Uber new ideas

What does the future hold for black cabs?

As many people already know, London cab drivers go through an incredibly rigorous set of examinations, known as The Knowledge, before they may take up their chosen trade in the capital’s streets. When you step into a black cab you can rest assured that not only will your driver instantly recognise your destination, but that he (or she) will know the quickest route; factoring in time of day and other considerations. If you like, they’ll even be able to point out landmarks like theatres, embassies and public buildings along the way.

[T]hese exams ensure that all cab drivers have the requisite skill to carry passengers safely, maintains trust in the cab system, and requires potential applicants to study for years. On the proud day of passing a newly licenced cabbie enters a noble fraternity of trained professionals who take great pride in their work.

But now this business model is under threat from rivals like Uber who claim are able to undercut cabbies and offer cars on demand, controlled through a phone. Uber drivers are rated by their passengers, but they go through absolutely nothing comparable to studying The Knowledge. What’s more, Uber drivers don’t go through the vigorous safety and background screening that we do, so there are some glaring gaps in Uber’s model.

Perhaps the widespread use of GPS has eroded some of the cab’s hard earned advantage over rivals – but there are ways that we will continue to offer a bespoke service which will remain in demand. Tourists value the local knowledge and colour that a trained cabbie can reliably provide; and others just want to take a spin in an iconic black cab!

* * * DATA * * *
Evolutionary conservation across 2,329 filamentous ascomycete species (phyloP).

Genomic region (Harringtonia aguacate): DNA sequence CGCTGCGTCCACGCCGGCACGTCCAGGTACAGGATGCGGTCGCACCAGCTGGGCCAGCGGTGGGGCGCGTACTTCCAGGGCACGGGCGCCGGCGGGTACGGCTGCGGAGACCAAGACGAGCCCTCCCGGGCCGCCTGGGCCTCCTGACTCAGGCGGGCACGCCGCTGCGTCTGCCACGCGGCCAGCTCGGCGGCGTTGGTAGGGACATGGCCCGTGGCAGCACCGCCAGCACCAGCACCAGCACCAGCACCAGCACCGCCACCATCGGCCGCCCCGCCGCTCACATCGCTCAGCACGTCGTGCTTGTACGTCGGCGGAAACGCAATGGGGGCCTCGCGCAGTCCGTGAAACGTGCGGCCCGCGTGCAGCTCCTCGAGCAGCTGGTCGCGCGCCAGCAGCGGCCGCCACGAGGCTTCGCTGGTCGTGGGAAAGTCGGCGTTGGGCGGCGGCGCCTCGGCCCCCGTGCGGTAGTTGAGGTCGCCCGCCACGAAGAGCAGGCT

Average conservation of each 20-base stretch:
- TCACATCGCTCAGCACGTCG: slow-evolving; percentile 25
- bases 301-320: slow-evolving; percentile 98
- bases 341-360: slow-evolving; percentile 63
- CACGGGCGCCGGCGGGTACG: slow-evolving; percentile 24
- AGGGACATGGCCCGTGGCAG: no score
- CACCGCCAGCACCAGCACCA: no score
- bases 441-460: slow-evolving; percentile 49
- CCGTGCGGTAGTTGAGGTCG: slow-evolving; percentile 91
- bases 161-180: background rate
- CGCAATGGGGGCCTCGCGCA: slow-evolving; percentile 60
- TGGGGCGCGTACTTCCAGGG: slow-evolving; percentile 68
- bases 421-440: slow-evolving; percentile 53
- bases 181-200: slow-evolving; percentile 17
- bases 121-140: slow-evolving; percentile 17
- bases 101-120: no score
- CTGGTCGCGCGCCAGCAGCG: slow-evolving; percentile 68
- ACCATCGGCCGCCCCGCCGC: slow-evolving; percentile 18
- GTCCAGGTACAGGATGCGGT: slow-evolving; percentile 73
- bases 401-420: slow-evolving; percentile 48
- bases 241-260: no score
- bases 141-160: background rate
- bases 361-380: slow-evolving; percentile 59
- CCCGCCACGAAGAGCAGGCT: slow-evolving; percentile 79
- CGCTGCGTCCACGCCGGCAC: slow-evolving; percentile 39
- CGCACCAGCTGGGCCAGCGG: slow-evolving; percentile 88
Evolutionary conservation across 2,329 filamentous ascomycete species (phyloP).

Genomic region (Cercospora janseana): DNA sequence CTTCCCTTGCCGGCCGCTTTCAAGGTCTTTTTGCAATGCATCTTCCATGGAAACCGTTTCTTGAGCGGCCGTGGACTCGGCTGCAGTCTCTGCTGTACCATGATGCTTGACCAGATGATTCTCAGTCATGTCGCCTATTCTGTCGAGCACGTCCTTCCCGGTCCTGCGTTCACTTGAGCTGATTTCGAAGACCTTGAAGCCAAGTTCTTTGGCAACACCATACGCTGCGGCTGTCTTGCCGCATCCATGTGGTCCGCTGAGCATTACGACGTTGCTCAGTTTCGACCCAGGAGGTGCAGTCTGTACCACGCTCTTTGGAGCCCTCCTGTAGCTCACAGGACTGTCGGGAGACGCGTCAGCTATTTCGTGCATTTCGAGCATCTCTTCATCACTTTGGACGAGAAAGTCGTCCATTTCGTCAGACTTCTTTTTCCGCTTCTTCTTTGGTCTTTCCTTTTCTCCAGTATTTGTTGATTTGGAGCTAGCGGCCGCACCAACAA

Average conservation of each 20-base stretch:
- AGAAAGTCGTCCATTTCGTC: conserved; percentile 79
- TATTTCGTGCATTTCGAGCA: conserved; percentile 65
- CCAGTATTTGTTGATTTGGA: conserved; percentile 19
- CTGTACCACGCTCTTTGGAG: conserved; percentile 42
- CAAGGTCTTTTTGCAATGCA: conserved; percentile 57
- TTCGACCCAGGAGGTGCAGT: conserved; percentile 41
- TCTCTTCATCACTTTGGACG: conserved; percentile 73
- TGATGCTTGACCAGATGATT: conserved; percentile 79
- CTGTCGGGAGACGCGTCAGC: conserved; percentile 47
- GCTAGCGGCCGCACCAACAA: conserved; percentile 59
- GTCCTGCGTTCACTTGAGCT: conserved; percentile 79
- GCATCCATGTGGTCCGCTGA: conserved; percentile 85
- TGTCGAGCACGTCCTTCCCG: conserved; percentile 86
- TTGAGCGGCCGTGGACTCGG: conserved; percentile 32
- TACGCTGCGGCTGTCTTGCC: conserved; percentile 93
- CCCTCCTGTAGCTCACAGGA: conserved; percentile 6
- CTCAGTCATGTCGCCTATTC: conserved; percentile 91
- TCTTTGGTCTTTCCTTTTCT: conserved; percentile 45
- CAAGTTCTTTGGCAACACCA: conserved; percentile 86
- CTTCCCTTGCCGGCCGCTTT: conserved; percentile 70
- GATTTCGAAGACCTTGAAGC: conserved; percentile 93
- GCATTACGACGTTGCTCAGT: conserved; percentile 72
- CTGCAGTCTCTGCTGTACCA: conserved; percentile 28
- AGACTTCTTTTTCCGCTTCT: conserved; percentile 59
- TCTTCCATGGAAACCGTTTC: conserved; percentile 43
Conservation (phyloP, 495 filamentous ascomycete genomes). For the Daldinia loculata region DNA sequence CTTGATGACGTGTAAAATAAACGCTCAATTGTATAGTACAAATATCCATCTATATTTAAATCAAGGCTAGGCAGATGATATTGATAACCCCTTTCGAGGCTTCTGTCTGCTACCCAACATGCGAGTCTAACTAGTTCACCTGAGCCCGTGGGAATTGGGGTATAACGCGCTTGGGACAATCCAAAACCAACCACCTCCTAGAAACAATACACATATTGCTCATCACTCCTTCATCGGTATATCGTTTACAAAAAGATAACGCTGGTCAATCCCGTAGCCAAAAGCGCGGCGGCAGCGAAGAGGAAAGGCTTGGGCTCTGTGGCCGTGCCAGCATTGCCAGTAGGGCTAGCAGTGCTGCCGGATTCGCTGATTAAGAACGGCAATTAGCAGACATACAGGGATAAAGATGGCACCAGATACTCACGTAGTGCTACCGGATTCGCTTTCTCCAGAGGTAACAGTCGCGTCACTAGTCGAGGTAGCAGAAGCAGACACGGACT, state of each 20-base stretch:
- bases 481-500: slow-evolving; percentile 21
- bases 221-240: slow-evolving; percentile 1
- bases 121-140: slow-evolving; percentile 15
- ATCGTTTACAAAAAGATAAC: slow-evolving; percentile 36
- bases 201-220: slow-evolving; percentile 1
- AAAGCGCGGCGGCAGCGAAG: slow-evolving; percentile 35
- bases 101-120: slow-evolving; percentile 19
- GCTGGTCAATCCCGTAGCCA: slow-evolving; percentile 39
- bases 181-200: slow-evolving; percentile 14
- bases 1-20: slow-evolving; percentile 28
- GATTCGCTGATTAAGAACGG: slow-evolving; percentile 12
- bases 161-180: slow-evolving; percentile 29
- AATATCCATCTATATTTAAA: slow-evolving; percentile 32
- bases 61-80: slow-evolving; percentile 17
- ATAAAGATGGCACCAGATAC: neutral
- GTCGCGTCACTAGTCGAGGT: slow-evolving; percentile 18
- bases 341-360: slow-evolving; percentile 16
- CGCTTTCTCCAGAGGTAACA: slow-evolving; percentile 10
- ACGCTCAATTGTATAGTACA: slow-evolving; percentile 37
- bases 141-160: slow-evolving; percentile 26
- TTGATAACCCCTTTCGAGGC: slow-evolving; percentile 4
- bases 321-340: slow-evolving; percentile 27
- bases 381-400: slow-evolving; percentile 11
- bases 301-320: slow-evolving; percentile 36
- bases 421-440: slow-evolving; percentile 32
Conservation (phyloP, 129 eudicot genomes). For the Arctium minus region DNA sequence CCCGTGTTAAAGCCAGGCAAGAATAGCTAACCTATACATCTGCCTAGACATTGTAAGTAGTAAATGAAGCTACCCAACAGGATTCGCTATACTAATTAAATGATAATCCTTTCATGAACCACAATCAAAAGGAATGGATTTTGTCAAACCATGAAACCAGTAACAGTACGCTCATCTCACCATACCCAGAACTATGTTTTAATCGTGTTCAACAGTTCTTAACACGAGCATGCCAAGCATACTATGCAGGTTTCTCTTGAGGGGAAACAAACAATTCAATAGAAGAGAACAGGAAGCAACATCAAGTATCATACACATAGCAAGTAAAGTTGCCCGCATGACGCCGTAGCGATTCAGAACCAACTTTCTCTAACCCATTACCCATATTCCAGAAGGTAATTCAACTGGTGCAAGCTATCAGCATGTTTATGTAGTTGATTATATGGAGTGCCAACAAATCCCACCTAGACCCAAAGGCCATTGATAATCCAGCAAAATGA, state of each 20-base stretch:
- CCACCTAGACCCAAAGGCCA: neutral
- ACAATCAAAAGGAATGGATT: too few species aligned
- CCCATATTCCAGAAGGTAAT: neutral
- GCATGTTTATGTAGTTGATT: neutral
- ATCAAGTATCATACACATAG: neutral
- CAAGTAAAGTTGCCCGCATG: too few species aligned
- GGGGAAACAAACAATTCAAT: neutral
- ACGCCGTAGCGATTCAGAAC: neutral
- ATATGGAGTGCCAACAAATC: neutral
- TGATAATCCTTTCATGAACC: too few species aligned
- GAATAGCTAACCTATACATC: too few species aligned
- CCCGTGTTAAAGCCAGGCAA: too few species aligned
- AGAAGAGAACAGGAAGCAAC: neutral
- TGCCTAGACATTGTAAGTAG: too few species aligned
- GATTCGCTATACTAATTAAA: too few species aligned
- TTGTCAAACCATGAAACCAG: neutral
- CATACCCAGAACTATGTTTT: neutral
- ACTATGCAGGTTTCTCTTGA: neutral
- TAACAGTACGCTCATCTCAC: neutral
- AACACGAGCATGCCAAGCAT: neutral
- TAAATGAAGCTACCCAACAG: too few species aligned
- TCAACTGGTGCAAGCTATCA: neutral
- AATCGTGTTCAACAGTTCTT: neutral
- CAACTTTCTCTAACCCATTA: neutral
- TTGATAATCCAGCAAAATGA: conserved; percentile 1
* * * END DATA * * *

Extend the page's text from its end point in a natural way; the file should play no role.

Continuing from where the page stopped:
Another area for future consideration is the entertainment options available within cabs. Already many have a screen on the back seat but they are primarily used to beam advertising to a captive audience. There are so many ways that the “back seat” experience could be improved; from offering WiFi and TV; tablets to play games and other forms of entertainment. Driving customers to football games I often see them struggling to get signal to place pre match bets. If cabs could offer a reliable platform to browse – from playing casino games showcased at Chipzup to reading headlines on the BBC wouldn’t that surely be a competitive advantage they’d come back for?

Currently a fierce battle rages over the fate of Uber; and there is yet a chance it will be regulated or banned. But looking to the future cabbies need to accept the market has changed; and be prepared to embrace new ways to meet our customers needs.

2 thoughts on “Uber new ideas”

  1. It’s right that we be alarmed at their dominant market share and threat to us. But surely we all need to modernise in any case to fight the unfettered issuing of PH licences.
    I’ve argued to deaf ears that we should all have been on radio circuits and that all new taxis should have been wired up in the factory with a universal bracket for various circuits’ terminals.
    And in 21C, shouldn’t we all accept debit/credit cards? No more “Cash Only” signs in partitions please.
    We are the the best in the world, we should show that. No more flip flops and t shirts in the summer, there should be a minimum dress code. Also, what happened to PCO stop notices for dirty taxis. Disagree? Many things wrong with A Lee but drivers wear shirts and ties in very clean vehicles.
    As vile as Über’s business model is, for too long we’ve nobody to blame for ourselves or are we simply destined to become curious antiquities because we always refused to modernise or did it too late?
    Be lucky.


    1. According to your predictions, if they prove correct, we will end up an anachronism, just like the yellow cabs of New York. Thanks for the comment by the way, even if it is a little dispiriting.


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